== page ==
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A Republic Worthy of Ronald Dworkin

The death of Ronald Dworkin on February 14, 2013 provides an occasion to reflect not only on his contributions to legal philosophy, but to the entire enterprise of jurisprudential theory from the point of view of progressive thinkers.

By the time Dworkin collected a decade’s worth of his writings into Taking Rights Seriously in the late 1970s, he was responding to a deep need within the liberal intelligentsia. From the tumult of the 1960s and early 70s, liberals felt the need to substitute, once and for all, high principle for politics, yet at the same time not abandon the notion that all “truth”—and constitutional norms—must be time-bound, and permitted to grow as circumstances and progressive insight dictate.

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A Course on Ronald Dworkin

There have been many discussions of Ronald Dworkin’s work in recent blogs.  For some examples, see Jim Fleming, Cass Sunstein, and Richard Epstein. Many people consider Law's Empire to be Dworkin's most important work on law.  For those interested in a college level course on the book, I recently listened to this one.  It is a 14 lecture course that spends 7 of the lectures discussing Law's Empire.  (The first several of the lectures are on legal positivism and H.L.A. Hart, and the last 4 are on Bruce Ackerman’s constitutional theory.) At times, I found the course frustrating, but it is hard…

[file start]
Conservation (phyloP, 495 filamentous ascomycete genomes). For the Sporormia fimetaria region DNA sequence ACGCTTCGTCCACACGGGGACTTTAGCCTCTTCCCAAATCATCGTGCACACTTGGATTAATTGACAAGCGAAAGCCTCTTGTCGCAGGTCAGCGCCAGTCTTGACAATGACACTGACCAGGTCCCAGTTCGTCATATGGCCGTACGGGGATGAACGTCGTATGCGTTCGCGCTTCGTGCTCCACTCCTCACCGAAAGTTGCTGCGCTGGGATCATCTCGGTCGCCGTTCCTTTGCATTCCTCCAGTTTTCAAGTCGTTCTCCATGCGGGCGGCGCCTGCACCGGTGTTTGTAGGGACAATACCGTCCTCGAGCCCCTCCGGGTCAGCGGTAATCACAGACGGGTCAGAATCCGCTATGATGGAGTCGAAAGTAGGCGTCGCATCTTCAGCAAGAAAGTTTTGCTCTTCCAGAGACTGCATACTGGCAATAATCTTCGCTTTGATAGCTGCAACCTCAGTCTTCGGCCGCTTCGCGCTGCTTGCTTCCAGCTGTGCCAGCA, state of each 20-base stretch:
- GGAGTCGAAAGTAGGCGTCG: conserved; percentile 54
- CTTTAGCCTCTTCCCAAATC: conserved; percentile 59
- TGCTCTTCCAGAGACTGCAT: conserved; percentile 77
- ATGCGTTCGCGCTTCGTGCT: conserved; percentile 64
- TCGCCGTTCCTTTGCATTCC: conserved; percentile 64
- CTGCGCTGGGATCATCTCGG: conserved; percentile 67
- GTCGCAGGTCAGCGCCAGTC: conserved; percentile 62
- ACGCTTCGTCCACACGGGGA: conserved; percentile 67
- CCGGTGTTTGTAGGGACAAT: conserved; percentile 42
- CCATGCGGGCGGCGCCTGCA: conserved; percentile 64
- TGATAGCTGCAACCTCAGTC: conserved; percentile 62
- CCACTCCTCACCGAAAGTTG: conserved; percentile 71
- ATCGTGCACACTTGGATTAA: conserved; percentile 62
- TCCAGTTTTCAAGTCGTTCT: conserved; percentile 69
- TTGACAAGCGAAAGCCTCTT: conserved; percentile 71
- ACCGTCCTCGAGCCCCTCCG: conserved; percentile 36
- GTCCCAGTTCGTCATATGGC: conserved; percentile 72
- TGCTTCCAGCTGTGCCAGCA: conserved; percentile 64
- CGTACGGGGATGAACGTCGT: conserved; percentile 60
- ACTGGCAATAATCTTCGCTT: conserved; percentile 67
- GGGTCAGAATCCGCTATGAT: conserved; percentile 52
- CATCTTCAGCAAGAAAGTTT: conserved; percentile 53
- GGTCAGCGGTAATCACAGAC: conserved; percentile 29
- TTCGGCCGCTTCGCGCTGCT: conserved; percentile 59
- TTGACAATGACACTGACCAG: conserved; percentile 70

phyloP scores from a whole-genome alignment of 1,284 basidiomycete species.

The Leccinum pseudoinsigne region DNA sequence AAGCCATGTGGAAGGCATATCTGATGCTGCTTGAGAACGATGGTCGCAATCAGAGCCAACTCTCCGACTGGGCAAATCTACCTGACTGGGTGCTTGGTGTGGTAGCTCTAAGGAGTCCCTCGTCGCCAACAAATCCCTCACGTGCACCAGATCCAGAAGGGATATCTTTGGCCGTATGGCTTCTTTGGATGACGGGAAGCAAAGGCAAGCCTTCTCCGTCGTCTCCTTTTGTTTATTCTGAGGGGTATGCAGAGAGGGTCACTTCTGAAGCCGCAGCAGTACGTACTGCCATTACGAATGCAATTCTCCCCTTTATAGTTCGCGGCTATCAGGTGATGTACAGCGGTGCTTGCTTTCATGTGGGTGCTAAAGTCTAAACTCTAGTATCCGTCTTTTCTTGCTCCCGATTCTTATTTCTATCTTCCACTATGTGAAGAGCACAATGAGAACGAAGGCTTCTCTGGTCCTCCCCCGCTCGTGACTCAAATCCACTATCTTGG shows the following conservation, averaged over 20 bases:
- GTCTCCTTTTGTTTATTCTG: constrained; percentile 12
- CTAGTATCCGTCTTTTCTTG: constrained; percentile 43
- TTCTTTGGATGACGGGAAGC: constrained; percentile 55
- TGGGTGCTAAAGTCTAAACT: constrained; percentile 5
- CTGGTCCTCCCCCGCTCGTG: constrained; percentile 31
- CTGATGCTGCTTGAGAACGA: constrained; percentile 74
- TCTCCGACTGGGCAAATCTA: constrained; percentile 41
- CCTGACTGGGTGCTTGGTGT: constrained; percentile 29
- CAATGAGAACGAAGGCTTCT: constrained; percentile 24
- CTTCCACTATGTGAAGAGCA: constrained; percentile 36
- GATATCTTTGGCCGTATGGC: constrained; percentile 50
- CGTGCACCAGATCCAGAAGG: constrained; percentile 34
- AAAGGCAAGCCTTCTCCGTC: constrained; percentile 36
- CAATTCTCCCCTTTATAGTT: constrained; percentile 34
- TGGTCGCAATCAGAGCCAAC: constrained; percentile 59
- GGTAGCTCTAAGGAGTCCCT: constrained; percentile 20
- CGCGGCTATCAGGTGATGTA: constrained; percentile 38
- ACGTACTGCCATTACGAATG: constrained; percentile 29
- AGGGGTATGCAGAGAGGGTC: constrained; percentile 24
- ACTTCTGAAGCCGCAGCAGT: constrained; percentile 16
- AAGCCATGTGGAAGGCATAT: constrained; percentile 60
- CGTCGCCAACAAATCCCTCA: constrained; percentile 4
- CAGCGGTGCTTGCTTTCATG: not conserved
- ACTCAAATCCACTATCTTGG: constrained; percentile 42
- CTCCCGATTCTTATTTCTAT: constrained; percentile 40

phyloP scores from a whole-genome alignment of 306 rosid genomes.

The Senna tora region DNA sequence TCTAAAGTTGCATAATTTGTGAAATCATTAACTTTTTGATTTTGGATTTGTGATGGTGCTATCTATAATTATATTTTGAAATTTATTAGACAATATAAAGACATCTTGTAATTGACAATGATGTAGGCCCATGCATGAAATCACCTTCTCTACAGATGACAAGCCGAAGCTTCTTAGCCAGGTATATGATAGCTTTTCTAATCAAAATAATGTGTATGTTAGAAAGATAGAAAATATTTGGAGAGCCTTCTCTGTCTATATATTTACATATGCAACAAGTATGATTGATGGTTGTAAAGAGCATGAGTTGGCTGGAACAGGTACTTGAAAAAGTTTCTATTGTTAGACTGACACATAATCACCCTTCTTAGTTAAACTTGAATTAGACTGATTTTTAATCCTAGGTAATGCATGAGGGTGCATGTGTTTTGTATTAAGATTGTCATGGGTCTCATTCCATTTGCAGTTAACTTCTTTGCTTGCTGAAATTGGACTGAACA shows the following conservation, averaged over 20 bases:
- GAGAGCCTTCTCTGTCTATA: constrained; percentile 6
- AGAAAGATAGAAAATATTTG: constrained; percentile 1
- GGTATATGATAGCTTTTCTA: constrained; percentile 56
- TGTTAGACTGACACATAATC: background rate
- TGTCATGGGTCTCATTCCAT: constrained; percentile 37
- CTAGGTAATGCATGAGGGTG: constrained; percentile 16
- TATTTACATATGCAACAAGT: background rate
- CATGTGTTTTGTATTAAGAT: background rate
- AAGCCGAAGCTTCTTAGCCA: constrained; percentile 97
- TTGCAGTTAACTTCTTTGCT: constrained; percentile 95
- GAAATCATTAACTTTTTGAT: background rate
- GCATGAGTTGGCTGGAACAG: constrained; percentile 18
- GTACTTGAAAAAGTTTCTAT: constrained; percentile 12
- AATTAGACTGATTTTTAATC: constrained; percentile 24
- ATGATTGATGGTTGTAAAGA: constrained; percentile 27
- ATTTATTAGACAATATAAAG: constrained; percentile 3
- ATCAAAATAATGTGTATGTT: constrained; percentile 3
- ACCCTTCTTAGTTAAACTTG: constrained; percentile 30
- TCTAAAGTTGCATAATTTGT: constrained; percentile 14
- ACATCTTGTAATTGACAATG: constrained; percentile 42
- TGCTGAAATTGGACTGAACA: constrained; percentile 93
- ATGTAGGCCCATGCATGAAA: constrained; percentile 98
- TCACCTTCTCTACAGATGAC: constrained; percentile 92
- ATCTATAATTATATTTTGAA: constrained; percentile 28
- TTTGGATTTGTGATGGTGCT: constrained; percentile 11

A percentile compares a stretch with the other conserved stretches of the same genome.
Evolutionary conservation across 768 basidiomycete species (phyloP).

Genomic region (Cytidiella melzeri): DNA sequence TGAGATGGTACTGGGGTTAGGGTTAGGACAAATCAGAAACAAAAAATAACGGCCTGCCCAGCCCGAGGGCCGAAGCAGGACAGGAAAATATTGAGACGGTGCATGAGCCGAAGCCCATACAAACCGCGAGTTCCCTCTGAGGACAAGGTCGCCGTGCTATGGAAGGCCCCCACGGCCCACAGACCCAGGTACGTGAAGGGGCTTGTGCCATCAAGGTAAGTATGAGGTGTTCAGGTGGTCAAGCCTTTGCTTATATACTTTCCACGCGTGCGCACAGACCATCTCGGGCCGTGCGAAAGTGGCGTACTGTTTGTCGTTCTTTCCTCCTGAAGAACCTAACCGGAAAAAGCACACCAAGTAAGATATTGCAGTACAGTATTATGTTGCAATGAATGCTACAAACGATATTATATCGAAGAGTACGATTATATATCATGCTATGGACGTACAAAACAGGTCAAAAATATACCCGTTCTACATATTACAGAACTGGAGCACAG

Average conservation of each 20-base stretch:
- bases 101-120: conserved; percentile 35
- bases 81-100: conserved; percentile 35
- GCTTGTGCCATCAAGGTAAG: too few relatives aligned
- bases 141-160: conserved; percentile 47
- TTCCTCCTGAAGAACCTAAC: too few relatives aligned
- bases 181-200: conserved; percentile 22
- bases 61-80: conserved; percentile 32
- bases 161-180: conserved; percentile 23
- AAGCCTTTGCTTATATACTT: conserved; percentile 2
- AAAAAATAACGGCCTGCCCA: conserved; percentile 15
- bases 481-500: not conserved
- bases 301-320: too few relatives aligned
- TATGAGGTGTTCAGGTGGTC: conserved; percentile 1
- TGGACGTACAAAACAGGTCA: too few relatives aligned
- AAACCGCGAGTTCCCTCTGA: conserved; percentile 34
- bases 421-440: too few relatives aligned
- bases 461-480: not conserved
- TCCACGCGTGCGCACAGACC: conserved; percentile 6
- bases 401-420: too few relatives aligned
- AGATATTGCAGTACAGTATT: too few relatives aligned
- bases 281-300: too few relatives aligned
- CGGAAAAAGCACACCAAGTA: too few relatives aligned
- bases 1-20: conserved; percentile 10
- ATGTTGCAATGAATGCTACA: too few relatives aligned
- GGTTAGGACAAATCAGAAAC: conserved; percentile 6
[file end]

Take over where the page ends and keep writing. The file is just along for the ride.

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The Passing of Ronald Dworkin